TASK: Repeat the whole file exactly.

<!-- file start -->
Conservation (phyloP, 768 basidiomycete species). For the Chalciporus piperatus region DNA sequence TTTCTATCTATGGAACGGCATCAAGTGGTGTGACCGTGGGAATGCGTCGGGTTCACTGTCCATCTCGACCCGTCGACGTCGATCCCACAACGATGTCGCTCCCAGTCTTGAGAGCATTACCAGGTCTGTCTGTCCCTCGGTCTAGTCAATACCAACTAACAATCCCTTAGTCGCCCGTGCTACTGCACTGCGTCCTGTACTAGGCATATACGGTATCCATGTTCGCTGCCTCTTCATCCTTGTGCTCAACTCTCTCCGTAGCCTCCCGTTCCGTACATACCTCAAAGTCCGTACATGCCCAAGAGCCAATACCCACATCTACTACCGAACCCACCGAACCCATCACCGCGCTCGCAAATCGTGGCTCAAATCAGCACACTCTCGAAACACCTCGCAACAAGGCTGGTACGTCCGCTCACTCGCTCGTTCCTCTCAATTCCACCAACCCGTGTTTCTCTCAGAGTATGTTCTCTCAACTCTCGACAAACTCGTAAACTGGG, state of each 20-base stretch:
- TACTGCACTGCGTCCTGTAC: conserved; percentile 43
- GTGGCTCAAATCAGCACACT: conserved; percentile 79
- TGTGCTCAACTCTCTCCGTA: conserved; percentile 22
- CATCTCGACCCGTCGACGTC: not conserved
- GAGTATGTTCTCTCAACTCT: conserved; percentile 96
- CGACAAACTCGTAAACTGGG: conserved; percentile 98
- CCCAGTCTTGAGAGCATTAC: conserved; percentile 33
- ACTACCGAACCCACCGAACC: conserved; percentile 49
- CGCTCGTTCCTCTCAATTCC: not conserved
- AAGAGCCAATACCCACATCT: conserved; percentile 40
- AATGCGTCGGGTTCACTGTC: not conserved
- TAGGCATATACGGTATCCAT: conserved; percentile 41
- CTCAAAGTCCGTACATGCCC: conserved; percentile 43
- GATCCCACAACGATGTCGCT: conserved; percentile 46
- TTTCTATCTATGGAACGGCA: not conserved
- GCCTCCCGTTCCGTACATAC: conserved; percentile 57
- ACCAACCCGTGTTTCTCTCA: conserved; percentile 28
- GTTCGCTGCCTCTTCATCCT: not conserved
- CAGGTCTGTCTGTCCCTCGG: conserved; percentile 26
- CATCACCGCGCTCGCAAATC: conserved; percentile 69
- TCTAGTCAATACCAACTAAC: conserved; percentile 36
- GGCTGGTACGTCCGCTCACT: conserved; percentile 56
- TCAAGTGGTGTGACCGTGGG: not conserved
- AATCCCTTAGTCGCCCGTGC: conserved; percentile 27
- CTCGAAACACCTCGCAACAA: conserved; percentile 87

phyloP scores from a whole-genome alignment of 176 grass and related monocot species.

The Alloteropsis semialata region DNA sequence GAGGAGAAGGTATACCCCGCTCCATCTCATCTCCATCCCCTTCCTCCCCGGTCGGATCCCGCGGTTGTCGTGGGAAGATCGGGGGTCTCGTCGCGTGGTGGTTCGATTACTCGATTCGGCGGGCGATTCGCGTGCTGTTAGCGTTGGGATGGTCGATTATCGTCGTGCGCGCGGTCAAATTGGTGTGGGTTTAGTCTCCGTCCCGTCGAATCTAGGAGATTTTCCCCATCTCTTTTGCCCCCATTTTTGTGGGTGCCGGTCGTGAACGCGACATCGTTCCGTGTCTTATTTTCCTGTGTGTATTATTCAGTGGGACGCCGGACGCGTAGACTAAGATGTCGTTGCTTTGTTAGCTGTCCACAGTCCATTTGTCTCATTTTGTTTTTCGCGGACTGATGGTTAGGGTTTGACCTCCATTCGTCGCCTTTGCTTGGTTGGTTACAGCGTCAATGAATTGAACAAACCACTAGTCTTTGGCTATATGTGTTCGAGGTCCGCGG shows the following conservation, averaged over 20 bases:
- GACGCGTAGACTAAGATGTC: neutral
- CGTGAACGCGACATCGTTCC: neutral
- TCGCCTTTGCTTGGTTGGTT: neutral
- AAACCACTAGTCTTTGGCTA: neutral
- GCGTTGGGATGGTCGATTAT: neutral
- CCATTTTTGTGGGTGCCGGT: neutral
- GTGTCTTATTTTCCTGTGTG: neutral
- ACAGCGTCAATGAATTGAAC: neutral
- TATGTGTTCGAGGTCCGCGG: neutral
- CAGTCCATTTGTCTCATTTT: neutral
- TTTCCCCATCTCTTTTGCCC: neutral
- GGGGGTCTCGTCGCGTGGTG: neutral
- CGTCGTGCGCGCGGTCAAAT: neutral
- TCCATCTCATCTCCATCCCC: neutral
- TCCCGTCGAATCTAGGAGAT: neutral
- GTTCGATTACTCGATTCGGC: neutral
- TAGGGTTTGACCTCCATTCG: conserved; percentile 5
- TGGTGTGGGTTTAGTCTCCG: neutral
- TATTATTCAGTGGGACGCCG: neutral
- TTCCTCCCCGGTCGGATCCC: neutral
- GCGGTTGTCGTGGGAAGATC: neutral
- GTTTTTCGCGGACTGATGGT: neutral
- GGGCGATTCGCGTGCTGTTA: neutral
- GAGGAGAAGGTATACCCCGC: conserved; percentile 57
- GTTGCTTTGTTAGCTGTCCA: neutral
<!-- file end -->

Conservation (phyloP, 768 basidiomycete species). For the Chalciporus piperatus region DNA sequence TTTCTATCTATGGAACGGCATCAAGTGGTGTGACCGTGGGAATGCGTCGGGTTCACTGTCCATCTCGACCCGTCGACGTCGATCCCACAACGATGTCGCTCCCAGTCTTGAGAGCATTACCAGGTCTGTCTGTCCCTCGGTCTAGTCAATACCAACTAACAATCCCTTAGTCGCCCGTGCTACTGCACTGCGTCCTGTACTAGGCATATACGGTATCCATGTTCGCTGCCTCTTCATCCTTGTGCTCAACTCTCTCCGTAGCCTCCCGTTCCGTACATACCTCAAAGTCCGTACATGCCCAAGAGCCAATACCCACATCTACTACCGAACCCACCGAACCCATCACCGCGCTCGCAAATCGTGGCTCAAATCAGCACACTCTCGAAACACCTCGCAACAAGGCTGGTACGTCCGCTCACTCGCTCGTTCCTCTCAATTCCACCAACCCGTGTTTCTCTCAGAGTATGTTCTCTCAACTCTCGACAAACTCGTAAACTGGG, state of each 20-base stretch:
- TACTGCACTGCGTCCTGTAC: conserved; percentile 43
- GTGGCTCAAATCAGCACACT: conserved; percentile 79
- TGTGCTCAACTCTCTCCGTA: conserved; percentile 22
- CATCTCGACCCGTCGACGTC: not conserved
- GAGTATGTTCTCTCAACTCT: conserved; percentile 96
- CGACAAACTCGTAAACTGGG: conserved; percentile 98
- CCCAGTCTTGAGAGCATTAC: conserved; percentile 33
- ACTACCGAACCCACCGAACC: conserved; percentile 49
- CGCTCGTTCCTCTCAATTCC: not conserved
- AAGAGCCAATACCCACATCT: conserved; percentile 40
- AATGCGTCGGGTTCACTGTC: not conserved
- TAGGCATATACGGTATCCAT: conserved; percentile 41
- CTCAAAGTCCGTACATGCCC: conserved; percentile 43
- GATCCCACAACGATGTCGCT: conserved; percentile 46
- TTTCTATCTATGGAACGGCA: not conserved
- GCCTCCCGTTCCGTACATAC: conserved; percentile 57
- ACCAACCCGTGTTTCTCTCA: conserved; percentile 28
- GTTCGCTGCCTCTTCATCCT: not conserved
- CAGGTCTGTCTGTCCCTCGG: conserved; percentile 26
- CATCACCGCGCTCGCAAATC: conserved; percentile 69
- TCTAGTCAATACCAACTAAC: conserved; percentile 36
- GGCTGGTACGTCCGCTCACT: conserved; percentile 56
- TCAAGTGGTGTGACCGTGGG: not conserved
- AATCCCTTAGTCGCCCGTGC: conserved; percentile 27
- CTCGAAACACCTCGCAACAA: conserved; percentile 87

phyloP scores from a whole-genome alignment of 176 grass and related monocot species.

The Alloteropsis semialata region DNA sequence GAGGAGAAGGTATACCCCGCTCCATCTCATCTCCATCCCCTTCCTCCCCGGTCGGATCCCGCGGTTGTCGTGGGAAGATCGGGGGTCTCGTCGCGTGGTGGTTCGATTACTCGATTCGGCGGGCGATTCGCGTGCTGTTAGCGTTGGGATGGTCGATTATCGTCGTGCGCGCGGTCAAATTGGTGTGGGTTTAGTCTCCGTCCCGTCGAATCTAGGAGATTTTCCCCATCTCTTTTGCCCCCATTTTTGTGGGTGCCGGTCGTGAACGCGACATCGTTCCGTGTCTTATTTTCCTGTGTGTATTATTCAGTGGGACGCCGGACGCGTAGACTAAGATGTCGTTGCTTTGTTAGCTGTCCACAGTCCATTTGTCTCATTTTGTTTTTCGCGGACTGATGGTTAGGGTTTGACCTCCATTCGTCGCCTTTGCTTGGTTGGTTACAGCGTCAATGAATTGAACAAACCACTAGTCTTTGGCTATATGTGTTCGAGGTCCGCGG shows the following conservation, averaged over 20 bases:
- GACGCGTAGACTAAGATGTC: neutral
- CGTGAACGCGACATCGTTCC: neutral
- TCGCCTTTGCTTGGTTGGTT: neutral
- AAACCACTAGTCTTTGGCTA: neutral
- GCGTTGGGATGGTCGATTAT: neutral
- CCATTTTTGTGGGTGCCGGT: neutral
- GTGTCTTATTTTCCTGTGTG: neutral
- ACAGCGTCAATGAATTGAAC: neutral
- TATGTGTTCGAGGTCCGCGG: neutral
- CAGTCCATTTGTCTCATTTT: neutral
- TTTCCCCATCTCTTTTGCCC: neutral
- GGGGGTCTCGTCGCGTGGTG: neutral
- CGTCGTGCGCGCGGTCAAAT: neutral
- TCCATCTCATCTCCATCCCC: neutral
- TCCCGTCGAATCTAGGAGAT: neutral
- GTTCGATTACTCGATTCGGC: neutral
- TAGGGTTTGACCTCCATTCG: conserved; percentile 5
- TGGTGTGGGTTTAGTCTCCG: neutral
- TATTATTCAGTGGGACGCCG: neutral
- TTCCTCCCCGGTCGGATCCC: neutral
- GCGGTTGTCGTGGGAAGATC: neutral
- GTTTTTCGCGGACTGATGGT: neutral
- GGGCGATTCGCGTGCTGTTA: neutral
- GAGGAGAAGGTATACCCCGC: conserved; percentile 57
- GTTGCTTTGTTAGCTGTCCA: neutral